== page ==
At large rates of solidification, some metallic alloys exhibit periodic microstructures along the growth direction in which layers free of lateral segregation alternate with cellular, dendritic, or eutectic phases. We investigate the formation of microstructures such as these bands by studying the nonlinear dynamics of the rapidly solidifying interface for a dilute binary alloy. The model employed in these studies has a velocity-dependent segregation coefficient and liquidus slope, a linear form of attachment kinetics, and the effects of latent heat release and full temperature distribution. Huntley and Davis performed a linear stability analysis on this model which revealed two modes of instability to the planar solid/liquid interface: (i) a steady cellular instability, and (ii) an oscillatory instability driven by disequilibrium effects. In this paper we investigate the nonlinear interaction between these two instabilities by performing a weakly nonlinear analysis on their coupling. The bifurcation analysis results in coupled Landau equations that govern the behavior of the disturbance amplitudes. The theoretical predictions are applied to several physical systems that exhibit large-transition-rate microstructures. Although bands are not described with this analysis, our results give insight into the influence of latent heat on the nonlinear dynamics and suggest where banding behavior may be found.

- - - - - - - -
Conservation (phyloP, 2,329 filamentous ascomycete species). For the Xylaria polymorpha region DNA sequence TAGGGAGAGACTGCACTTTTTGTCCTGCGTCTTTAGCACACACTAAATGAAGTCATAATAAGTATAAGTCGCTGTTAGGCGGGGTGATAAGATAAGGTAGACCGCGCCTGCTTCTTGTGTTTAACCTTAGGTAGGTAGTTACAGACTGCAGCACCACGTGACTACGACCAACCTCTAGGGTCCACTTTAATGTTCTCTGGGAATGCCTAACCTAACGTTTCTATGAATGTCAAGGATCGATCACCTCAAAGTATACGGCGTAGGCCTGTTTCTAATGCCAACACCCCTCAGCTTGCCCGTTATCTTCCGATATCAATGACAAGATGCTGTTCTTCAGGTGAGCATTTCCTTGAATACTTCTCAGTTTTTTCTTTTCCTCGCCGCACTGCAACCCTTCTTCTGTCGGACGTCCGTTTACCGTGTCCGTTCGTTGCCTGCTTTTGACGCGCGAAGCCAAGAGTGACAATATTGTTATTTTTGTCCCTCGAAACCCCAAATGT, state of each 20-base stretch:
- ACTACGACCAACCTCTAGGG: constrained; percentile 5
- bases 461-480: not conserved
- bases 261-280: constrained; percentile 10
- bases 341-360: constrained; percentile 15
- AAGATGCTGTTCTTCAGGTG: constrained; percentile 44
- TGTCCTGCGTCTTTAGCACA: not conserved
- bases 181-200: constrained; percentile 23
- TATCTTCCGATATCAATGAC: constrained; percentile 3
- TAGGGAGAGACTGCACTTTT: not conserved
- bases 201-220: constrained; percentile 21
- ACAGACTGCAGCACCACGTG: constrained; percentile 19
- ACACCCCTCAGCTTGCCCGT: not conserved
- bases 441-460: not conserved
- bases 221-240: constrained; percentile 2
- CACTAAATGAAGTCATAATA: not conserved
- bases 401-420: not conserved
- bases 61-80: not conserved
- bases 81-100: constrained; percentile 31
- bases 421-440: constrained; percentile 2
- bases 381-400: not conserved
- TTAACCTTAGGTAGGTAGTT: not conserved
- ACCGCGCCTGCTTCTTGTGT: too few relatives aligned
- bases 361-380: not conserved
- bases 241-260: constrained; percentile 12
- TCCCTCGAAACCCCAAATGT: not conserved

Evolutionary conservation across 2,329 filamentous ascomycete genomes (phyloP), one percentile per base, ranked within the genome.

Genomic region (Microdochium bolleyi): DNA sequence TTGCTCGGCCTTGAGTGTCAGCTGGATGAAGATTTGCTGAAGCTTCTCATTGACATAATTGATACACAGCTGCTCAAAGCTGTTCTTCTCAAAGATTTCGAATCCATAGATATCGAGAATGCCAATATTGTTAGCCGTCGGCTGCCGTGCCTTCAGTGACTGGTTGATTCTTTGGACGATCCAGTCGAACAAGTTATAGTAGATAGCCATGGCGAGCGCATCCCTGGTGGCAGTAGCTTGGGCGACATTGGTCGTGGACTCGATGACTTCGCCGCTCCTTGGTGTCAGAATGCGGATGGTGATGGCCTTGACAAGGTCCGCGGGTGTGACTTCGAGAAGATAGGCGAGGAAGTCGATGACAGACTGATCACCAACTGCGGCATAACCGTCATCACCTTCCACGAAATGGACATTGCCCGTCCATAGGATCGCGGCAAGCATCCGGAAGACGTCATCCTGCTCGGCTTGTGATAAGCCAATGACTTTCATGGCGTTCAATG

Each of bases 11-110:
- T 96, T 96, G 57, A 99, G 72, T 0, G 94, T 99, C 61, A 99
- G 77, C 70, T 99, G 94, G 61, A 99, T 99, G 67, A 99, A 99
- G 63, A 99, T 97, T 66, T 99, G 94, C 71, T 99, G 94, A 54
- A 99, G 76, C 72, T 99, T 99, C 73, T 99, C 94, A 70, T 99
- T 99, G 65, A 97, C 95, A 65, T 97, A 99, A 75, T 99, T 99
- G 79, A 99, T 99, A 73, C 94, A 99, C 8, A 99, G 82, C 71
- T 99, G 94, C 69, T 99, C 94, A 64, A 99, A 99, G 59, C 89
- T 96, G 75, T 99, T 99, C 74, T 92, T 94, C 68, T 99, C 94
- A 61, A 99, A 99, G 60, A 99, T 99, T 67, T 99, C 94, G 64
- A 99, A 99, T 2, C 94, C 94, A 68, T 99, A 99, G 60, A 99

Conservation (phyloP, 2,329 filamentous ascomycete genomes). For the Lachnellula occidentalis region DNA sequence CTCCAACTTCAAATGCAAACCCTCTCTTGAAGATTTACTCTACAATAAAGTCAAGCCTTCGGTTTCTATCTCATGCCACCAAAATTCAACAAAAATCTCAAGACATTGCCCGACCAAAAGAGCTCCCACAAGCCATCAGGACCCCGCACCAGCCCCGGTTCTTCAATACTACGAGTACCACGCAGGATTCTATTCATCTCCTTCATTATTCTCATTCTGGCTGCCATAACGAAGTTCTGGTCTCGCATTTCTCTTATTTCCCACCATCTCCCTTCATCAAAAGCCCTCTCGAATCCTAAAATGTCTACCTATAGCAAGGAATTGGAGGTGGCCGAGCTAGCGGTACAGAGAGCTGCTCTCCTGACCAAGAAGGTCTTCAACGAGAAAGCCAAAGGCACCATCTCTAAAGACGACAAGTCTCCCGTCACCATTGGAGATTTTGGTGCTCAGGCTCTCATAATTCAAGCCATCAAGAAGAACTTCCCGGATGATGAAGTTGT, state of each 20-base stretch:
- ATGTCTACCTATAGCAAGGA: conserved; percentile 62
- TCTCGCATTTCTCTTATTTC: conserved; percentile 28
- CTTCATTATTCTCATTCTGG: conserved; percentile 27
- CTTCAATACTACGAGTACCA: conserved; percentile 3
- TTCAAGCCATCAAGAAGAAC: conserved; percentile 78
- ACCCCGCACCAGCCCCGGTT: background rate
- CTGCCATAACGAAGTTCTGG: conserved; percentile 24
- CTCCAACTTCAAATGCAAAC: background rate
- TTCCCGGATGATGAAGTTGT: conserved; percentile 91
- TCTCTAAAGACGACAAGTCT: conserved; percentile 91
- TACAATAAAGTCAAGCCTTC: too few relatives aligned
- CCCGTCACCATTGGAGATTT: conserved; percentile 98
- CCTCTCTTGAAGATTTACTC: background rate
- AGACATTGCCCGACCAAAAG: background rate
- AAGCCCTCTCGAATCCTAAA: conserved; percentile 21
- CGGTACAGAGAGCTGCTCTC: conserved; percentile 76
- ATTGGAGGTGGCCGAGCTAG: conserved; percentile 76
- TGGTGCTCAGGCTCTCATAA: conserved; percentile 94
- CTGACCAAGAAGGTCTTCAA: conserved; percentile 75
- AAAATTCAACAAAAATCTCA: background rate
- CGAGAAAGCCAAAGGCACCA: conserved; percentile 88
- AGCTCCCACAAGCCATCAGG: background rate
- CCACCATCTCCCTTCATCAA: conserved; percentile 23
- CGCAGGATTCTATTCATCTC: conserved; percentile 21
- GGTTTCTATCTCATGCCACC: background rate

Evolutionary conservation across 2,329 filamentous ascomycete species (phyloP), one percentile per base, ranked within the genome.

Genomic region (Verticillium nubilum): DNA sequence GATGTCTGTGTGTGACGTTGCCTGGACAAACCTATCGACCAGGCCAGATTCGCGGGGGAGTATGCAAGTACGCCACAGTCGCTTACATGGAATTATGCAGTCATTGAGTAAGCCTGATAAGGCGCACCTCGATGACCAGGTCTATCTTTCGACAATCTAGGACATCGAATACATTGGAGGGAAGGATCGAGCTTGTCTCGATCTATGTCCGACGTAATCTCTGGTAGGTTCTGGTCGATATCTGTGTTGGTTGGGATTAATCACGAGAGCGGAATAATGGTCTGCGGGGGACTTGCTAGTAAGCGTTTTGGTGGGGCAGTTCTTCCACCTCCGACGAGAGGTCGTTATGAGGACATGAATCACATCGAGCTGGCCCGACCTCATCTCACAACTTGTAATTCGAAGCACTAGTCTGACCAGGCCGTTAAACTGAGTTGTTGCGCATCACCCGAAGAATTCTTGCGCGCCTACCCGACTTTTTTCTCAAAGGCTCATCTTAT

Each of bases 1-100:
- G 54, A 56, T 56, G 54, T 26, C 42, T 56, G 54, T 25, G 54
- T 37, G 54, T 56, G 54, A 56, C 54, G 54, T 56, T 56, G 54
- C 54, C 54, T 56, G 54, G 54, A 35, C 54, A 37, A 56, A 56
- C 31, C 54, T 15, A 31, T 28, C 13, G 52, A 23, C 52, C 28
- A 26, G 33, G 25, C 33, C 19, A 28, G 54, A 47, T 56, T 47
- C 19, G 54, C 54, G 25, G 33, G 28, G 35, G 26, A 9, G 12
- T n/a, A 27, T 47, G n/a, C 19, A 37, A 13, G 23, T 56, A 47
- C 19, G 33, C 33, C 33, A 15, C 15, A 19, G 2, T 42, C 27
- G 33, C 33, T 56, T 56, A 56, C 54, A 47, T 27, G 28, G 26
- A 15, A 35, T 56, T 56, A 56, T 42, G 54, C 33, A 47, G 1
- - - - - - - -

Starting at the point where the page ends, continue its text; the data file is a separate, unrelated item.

|Original language||English (US)|
|Number of pages||13|
|Journal||Physical Review B - Condensed Matter and Materials Physics|
|State||Published - Jan 1 1996|
ASJC Scopus subject areas
- Electronic, Optical and Magnetic Materials
- Condensed Matter Physics